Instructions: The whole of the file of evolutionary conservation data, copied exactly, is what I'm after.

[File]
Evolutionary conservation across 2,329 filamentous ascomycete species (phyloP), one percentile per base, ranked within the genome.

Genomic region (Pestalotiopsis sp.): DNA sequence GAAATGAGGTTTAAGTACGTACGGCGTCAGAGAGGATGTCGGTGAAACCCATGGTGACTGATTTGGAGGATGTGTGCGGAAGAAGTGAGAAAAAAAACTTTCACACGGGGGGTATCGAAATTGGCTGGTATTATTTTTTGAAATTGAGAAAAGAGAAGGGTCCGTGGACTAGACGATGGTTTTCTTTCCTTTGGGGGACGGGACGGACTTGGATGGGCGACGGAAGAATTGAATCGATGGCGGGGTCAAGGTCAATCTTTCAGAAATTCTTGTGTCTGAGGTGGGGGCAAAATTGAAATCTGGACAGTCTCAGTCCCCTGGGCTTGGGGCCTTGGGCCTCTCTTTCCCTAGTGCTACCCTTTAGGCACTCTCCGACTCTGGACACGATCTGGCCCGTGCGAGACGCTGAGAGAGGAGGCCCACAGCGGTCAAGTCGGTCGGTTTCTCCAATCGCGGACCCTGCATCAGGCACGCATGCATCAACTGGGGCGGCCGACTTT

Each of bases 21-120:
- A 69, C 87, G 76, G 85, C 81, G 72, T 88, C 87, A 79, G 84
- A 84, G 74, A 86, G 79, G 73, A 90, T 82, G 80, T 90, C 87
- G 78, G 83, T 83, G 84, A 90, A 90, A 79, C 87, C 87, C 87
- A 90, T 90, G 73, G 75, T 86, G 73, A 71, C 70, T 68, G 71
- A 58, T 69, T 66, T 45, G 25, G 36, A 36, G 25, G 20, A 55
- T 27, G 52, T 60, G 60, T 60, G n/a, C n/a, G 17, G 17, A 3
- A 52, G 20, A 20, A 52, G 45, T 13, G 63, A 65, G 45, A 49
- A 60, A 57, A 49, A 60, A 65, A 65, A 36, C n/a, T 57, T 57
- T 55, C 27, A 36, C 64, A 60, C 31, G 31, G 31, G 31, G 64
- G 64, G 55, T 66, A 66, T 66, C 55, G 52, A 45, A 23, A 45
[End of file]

Evolutionary conservation across 2,329 filamentous ascomycete species (phyloP), one percentile per base, ranked within the genome.

Genomic region (Pestalotiopsis sp.): DNA sequence GAAATGAGGTTTAAGTACGTACGGCGTCAGAGAGGATGTCGGTGAAACCCATGGTGACTGATTTGGAGGATGTGTGCGGAAGAAGTGAGAAAAAAAACTTTCACACGGGGGGTATCGAAATTGGCTGGTATTATTTTTTGAAATTGAGAAAAGAGAAGGGTCCGTGGACTAGACGATGGTTTTCTTTCCTTTGGGGGACGGGACGGACTTGGATGGGCGACGGAAGAATTGAATCGATGGCGGGGTCAAGGTCAATCTTTCAGAAATTCTTGTGTCTGAGGTGGGGGCAAAATTGAAATCTGGACAGTCTCAGTCCCCTGGGCTTGGGGCCTTGGGCCTCTCTTTCCCTAGTGCTACCCTTTAGGCACTCTCCGACTCTGGACACGATCTGGCCCGTGCGAGACGCTGAGAGAGGAGGCCCACAGCGGTCAAGTCGGTCGGTTTCTCCAATCGCGGACCCTGCATCAGGCACGCATGCATCAACTGGGGCGGCCGACTTT

Each of bases 21-120:
- A 69, C 87, G 76, G 85, C 81, G 72, T 88, C 87, A 79, G 84
- A 84, G 74, A 86, G 79, G 73, A 90, T 82, G 80, T 90, C 87
- G 78, G 83, T 83, G 84, A 90, A 90, A 79, C 87, C 87, C 87
- A 90, T 90, G 73, G 75, T 86, G 73, A 71, C 70, T 68, G 71
- A 58, T 69, T 66, T 45, G 25, G 36, A 36, G 25, G 20, A 55
- T 27, G 52, T 60, G 60, T 60, G n/a, C n/a, G 17, G 17, A 3
- A 52, G 20, A 20, A 52, G 45, T 13, G 63, A 65, G 45, A 49
- A 60, A 57, A 49, A 60, A 65, A 65, A 36, C n/a, T 57, T 57
- T 55, C 27, A 36, C 64, A 60, C 31, G 31, G 31, G 31, G 64
- G 64, G 55, T 66, A 66, T 66, C 55, G 52, A 45, A 23, A 45